Strong Customer Authentication (SCA) is part of Payment Services Directive 2, a set of regulations that applies to online payments processed in Europe. The SCA requirement is designed to make online payments more secure and reduce online fraud. This requirement triggers when both the credit card holder’s bank and the payment processor are both in the European Economic Area (EEA).
Forms of Authentication
SCA requires at least two of the following three form factors in order to process an online payment:
- Knowledge: Something you know, such as a password or PIN code.
- Possession: Something you have, such as a phone or hardware token.
- Inherence: Something you are, such as a fingerprint or facial recognition.
There are many possible exceptions to the SCA requirements, including low-risk transactions, fixed-amount subscriptions, payments below €30, phone sales, and merchant-initiated transactions. Payment providers automatically request these exemptions when processing a payment, and the cardholder’s bank ultimately decides whether to approve the exemption or determine if authentication is still necessary. Learn more about exemptions to Strong Customer Authentication.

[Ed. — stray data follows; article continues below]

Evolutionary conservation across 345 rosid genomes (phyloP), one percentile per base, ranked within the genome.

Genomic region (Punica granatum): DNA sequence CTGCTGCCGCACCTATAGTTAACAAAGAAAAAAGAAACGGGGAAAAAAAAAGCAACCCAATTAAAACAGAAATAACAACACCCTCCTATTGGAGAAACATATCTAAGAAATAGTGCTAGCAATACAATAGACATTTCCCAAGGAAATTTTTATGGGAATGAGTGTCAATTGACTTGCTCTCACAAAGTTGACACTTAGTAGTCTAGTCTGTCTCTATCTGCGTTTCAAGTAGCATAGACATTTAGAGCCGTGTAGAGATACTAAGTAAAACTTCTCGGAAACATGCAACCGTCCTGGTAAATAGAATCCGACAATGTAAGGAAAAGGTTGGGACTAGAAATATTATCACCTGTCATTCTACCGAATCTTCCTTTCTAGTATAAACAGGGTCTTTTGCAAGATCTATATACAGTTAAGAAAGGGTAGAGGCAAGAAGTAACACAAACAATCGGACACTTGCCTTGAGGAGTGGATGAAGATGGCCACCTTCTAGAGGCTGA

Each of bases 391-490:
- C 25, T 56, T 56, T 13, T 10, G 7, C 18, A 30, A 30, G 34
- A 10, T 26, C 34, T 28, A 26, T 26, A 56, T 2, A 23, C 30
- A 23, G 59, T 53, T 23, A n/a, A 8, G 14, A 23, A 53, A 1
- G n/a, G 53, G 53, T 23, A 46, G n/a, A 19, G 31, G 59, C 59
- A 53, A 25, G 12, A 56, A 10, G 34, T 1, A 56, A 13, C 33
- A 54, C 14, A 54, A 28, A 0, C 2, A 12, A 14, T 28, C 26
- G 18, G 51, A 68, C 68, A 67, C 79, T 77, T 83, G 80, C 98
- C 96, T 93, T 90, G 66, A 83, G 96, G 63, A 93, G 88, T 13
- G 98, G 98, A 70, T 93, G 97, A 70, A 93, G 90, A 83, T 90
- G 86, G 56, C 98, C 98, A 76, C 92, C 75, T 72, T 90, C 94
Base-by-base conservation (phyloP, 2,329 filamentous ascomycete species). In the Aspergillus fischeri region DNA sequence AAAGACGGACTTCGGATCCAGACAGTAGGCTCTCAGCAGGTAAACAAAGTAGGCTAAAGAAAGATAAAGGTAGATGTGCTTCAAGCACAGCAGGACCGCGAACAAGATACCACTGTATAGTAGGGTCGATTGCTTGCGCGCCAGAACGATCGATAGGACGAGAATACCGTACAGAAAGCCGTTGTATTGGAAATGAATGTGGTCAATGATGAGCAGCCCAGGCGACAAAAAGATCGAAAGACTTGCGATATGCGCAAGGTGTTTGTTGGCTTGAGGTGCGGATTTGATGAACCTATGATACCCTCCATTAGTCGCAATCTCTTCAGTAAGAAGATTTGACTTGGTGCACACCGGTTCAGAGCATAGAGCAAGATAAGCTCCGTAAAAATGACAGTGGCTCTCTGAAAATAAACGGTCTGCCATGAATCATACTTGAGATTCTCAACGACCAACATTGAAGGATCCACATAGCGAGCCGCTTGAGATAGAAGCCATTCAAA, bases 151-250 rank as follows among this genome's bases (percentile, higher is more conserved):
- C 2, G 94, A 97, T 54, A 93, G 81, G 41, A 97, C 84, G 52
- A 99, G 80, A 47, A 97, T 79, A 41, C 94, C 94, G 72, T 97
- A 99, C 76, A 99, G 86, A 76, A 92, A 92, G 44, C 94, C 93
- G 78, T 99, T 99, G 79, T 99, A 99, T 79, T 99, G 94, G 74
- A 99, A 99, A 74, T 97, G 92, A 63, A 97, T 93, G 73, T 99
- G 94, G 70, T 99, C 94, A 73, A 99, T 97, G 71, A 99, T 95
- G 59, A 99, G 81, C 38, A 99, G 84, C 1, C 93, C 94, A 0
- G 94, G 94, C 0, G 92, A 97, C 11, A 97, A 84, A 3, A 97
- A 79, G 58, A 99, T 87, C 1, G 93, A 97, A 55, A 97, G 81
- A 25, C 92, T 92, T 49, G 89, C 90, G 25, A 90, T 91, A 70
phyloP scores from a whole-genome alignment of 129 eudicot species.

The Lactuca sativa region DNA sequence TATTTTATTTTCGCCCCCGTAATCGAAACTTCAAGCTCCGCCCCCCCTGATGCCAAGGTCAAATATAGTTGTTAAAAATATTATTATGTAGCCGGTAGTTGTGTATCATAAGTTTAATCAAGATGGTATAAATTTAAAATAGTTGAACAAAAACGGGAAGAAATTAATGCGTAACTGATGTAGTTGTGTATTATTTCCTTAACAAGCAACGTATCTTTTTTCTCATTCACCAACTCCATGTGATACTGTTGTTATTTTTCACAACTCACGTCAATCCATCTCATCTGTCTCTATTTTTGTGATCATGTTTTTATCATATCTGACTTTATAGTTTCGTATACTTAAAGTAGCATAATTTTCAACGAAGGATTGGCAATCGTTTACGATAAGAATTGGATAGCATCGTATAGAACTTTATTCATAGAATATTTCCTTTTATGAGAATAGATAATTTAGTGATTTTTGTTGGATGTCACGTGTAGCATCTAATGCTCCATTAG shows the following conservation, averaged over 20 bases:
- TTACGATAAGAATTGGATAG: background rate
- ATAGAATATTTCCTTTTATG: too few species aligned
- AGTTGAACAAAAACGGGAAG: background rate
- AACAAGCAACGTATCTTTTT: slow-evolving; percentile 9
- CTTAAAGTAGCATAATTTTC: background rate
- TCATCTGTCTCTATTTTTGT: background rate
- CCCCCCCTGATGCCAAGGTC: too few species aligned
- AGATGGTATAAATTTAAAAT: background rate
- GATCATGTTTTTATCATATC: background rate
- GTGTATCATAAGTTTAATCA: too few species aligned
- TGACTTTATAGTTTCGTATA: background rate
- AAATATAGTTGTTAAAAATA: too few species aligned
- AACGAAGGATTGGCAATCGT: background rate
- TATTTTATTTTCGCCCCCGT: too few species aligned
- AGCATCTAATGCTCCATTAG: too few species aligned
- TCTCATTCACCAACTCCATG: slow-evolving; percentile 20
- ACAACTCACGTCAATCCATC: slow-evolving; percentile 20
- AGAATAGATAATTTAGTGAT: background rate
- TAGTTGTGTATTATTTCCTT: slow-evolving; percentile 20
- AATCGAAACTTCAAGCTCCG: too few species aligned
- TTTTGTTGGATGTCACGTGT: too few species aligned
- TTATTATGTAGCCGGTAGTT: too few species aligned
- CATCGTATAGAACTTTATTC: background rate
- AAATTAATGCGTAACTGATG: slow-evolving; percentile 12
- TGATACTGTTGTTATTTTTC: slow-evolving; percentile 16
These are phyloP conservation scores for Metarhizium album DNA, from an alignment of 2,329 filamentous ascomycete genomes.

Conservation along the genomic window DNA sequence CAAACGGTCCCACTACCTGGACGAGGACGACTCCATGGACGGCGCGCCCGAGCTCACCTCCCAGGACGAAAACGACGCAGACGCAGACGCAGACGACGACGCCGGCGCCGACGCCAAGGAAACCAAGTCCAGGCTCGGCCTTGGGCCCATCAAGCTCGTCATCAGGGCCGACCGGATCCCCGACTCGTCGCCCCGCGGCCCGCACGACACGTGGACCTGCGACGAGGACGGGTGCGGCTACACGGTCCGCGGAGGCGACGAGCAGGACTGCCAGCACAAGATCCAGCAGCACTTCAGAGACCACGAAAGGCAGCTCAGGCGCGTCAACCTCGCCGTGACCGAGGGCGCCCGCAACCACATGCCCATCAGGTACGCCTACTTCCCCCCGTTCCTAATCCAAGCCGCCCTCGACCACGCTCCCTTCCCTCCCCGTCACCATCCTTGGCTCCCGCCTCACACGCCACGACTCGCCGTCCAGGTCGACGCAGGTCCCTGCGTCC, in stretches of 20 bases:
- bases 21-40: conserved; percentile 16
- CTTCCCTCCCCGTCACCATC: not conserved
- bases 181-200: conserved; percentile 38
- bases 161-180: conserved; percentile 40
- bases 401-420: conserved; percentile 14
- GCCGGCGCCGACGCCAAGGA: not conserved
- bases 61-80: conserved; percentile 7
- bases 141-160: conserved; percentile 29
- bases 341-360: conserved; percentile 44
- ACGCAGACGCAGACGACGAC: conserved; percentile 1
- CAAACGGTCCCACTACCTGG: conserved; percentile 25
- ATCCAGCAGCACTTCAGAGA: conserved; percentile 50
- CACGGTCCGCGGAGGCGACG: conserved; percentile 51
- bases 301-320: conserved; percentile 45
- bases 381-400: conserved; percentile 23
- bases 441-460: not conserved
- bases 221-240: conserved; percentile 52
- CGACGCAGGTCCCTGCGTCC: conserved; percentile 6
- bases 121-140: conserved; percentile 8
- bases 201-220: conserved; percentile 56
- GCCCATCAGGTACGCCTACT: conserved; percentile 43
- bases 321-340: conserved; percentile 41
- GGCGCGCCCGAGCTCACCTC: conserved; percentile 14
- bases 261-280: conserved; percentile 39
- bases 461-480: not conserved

Payment forms connected to Stripe can test SCA payments in the form preview using the regulatory test cards. Upon submitting the test payment, a dialog prompts you to either complete or fail the authentication. In live mode, customers are asked to verify their identity with a push notification, a text message, or another method chosen by their bank. Learn more about testing payment in Cognito Forms.
If you’re processing payments from the Entries page, payments that require authentication will be treated as declined. In this case, you need to share the form using a workflow link in order to collect payment from your customer.
3D Secure (3DS)
3D Secure is the authentication service offered by the card payment industry, which performs SCA. Unlike regular card payments, 3D Secure requires cardholders to complete an additional verification step with the issuer. Typically, this involves showing the customer an authentication page on their bank’s website, where they are prompted to enter a password associated with the card or a verification code sent to their phone.
Learn more about how our payment processors use SCA: